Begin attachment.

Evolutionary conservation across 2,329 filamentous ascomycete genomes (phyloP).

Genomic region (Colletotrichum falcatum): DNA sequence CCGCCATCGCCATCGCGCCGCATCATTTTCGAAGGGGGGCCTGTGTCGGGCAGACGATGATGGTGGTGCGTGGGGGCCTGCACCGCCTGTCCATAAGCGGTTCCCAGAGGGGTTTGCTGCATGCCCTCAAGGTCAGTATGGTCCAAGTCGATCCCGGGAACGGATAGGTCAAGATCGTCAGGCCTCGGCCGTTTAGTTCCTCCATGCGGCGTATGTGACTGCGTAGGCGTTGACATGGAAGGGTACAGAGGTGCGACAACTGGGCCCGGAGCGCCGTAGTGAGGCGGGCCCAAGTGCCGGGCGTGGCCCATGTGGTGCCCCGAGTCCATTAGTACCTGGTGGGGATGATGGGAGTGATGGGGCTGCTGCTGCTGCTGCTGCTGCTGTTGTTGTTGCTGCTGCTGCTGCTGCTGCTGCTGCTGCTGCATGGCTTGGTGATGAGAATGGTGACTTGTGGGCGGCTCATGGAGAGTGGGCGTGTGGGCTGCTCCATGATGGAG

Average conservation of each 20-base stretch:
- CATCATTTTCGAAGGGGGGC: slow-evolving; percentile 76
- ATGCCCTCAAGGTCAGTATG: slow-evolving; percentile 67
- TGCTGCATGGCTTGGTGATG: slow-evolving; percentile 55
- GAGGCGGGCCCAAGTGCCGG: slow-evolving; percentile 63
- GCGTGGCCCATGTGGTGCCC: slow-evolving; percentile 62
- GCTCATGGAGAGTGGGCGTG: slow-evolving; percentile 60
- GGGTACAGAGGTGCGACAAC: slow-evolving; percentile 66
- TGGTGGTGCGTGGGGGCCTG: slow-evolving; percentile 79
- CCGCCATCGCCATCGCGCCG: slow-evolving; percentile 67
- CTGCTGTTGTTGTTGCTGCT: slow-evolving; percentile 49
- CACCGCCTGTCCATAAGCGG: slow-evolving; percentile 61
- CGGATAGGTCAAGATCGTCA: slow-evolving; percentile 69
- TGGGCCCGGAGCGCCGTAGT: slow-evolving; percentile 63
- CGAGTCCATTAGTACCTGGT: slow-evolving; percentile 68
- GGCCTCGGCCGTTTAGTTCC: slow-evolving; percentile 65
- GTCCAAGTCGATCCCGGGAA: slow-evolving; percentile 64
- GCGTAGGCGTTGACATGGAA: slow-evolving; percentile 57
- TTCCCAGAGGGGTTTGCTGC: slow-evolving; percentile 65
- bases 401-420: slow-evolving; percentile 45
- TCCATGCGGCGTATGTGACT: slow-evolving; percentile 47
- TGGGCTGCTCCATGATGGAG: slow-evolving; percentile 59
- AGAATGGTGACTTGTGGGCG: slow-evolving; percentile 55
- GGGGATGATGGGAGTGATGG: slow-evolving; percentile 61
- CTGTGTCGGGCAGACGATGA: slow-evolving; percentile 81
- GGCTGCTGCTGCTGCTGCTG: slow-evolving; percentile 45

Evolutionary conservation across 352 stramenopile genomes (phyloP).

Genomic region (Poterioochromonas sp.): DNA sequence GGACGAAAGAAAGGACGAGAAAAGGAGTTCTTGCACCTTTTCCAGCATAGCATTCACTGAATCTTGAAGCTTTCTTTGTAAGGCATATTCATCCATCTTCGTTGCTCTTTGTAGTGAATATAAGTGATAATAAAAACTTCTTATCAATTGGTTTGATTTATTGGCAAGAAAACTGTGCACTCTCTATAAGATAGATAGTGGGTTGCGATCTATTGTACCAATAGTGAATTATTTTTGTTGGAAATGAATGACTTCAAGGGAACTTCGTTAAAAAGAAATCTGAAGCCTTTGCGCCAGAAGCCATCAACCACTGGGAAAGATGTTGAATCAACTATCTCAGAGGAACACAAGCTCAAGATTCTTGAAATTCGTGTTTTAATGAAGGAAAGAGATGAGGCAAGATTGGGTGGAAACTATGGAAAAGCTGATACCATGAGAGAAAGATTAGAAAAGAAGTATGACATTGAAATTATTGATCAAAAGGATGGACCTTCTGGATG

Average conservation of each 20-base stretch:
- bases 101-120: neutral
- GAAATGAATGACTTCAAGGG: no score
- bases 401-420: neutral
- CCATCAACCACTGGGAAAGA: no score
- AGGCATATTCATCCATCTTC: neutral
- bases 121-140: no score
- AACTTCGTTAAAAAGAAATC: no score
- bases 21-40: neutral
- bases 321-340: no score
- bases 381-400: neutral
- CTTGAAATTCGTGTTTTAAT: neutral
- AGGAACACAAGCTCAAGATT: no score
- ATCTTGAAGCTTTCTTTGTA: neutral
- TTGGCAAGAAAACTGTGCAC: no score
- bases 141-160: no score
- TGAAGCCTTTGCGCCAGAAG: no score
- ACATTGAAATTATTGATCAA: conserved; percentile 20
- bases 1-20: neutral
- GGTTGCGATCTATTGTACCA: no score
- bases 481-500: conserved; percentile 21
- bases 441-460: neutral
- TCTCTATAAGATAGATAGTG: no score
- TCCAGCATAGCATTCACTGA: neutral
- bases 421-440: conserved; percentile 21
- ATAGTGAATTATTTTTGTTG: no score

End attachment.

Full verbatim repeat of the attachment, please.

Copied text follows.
Evolutionary conservation across 2,329 filamentous ascomycete genomes (phyloP).

Genomic region (Colletotrichum falcatum): DNA sequence CCGCCATCGCCATCGCGCCGCATCATTTTCGAAGGGGGGCCTGTGTCGGGCAGACGATGATGGTGGTGCGTGGGGGCCTGCACCGCCTGTCCATAAGCGGTTCCCAGAGGGGTTTGCTGCATGCCCTCAAGGTCAGTATGGTCCAAGTCGATCCCGGGAACGGATAGGTCAAGATCGTCAGGCCTCGGCCGTTTAGTTCCTCCATGCGGCGTATGTGACTGCGTAGGCGTTGACATGGAAGGGTACAGAGGTGCGACAACTGGGCCCGGAGCGCCGTAGTGAGGCGGGCCCAAGTGCCGGGCGTGGCCCATGTGGTGCCCCGAGTCCATTAGTACCTGGTGGGGATGATGGGAGTGATGGGGCTGCTGCTGCTGCTGCTGCTGCTGTTGTTGTTGCTGCTGCTGCTGCTGCTGCTGCTGCTGCTGCATGGCTTGGTGATGAGAATGGTGACTTGTGGGCGGCTCATGGAGAGTGGGCGTGTGGGCTGCTCCATGATGGAG

Average conservation of each 20-base stretch:
- CATCATTTTCGAAGGGGGGC: slow-evolving; percentile 76
- ATGCCCTCAAGGTCAGTATG: slow-evolving; percentile 67
- TGCTGCATGGCTTGGTGATG: slow-evolving; percentile 55
- GAGGCGGGCCCAAGTGCCGG: slow-evolving; percentile 63
- GCGTGGCCCATGTGGTGCCC: slow-evolving; percentile 62
- GCTCATGGAGAGTGGGCGTG: slow-evolving; percentile 60
- GGGTACAGAGGTGCGACAAC: slow-evolving; percentile 66
- TGGTGGTGCGTGGGGGCCTG: slow-evolving; percentile 79
- CCGCCATCGCCATCGCGCCG: slow-evolving; percentile 67
- CTGCTGTTGTTGTTGCTGCT: slow-evolving; percentile 49
- CACCGCCTGTCCATAAGCGG: slow-evolving; percentile 61
- CGGATAGGTCAAGATCGTCA: slow-evolving; percentile 69
- TGGGCCCGGAGCGCCGTAGT: slow-evolving; percentile 63
- CGAGTCCATTAGTACCTGGT: slow-evolving; percentile 68
- GGCCTCGGCCGTTTAGTTCC: slow-evolving; percentile 65
- GTCCAAGTCGATCCCGGGAA: slow-evolving; percentile 64
- GCGTAGGCGTTGACATGGAA: slow-evolving; percentile 57
- TTCCCAGAGGGGTTTGCTGC: slow-evolving; percentile 65
- bases 401-420: slow-evolving; percentile 45
- TCCATGCGGCGTATGTGACT: slow-evolving; percentile 47
- TGGGCTGCTCCATGATGGAG: slow-evolving; percentile 59
- AGAATGGTGACTTGTGGGCG: slow-evolving; percentile 55
- GGGGATGATGGGAGTGATGG: slow-evolving; percentile 61
- CTGTGTCGGGCAGACGATGA: slow-evolving; percentile 81
- GGCTGCTGCTGCTGCTGCTG: slow-evolving; percentile 45

Evolutionary conservation across 352 stramenopile genomes (phyloP).

Genomic region (Poterioochromonas sp.): DNA sequence GGACGAAAGAAAGGACGAGAAAAGGAGTTCTTGCACCTTTTCCAGCATAGCATTCACTGAATCTTGAAGCTTTCTTTGTAAGGCATATTCATCCATCTTCGTTGCTCTTTGTAGTGAATATAAGTGATAATAAAAACTTCTTATCAATTGGTTTGATTTATTGGCAAGAAAACTGTGCACTCTCTATAAGATAGATAGTGGGTTGCGATCTATTGTACCAATAGTGAATTATTTTTGTTGGAAATGAATGACTTCAAGGGAACTTCGTTAAAAAGAAATCTGAAGCCTTTGCGCCAGAAGCCATCAACCACTGGGAAAGATGTTGAATCAACTATCTCAGAGGAACACAAGCTCAAGATTCTTGAAATTCGTGTTTTAATGAAGGAAAGAGATGAGGCAAGATTGGGTGGAAACTATGGAAAAGCTGATACCATGAGAGAAAGATTAGAAAAGAAGTATGACATTGAAATTATTGATCAAAAGGATGGACCTTCTGGATG

Average conservation of each 20-base stretch:
- bases 101-120: neutral
- GAAATGAATGACTTCAAGGG: no score
- bases 401-420: neutral
- CCATCAACCACTGGGAAAGA: no score
- AGGCATATTCATCCATCTTC: neutral
- bases 121-140: no score
- AACTTCGTTAAAAAGAAATC: no score
- bases 21-40: neutral
- bases 321-340: no score
- bases 381-400: neutral
- CTTGAAATTCGTGTTTTAAT: neutral
- AGGAACACAAGCTCAAGATT: no score
- ATCTTGAAGCTTTCTTTGTA: neutral
- TTGGCAAGAAAACTGTGCAC: no score
- bases 141-160: no score
- TGAAGCCTTTGCGCCAGAAG: no score
- ACATTGAAATTATTGATCAA: conserved; percentile 20
- bases 1-20: neutral
- GGTTGCGATCTATTGTACCA: no score
- bases 481-500: conserved; percentile 21
- bases 441-460: neutral
- TCTCTATAAGATAGATAGTG: no score
- TCCAGCATAGCATTCACTGA: neutral
- bases 421-440: conserved; percentile 21
- ATAGTGAATTATTTTTGTTG: no score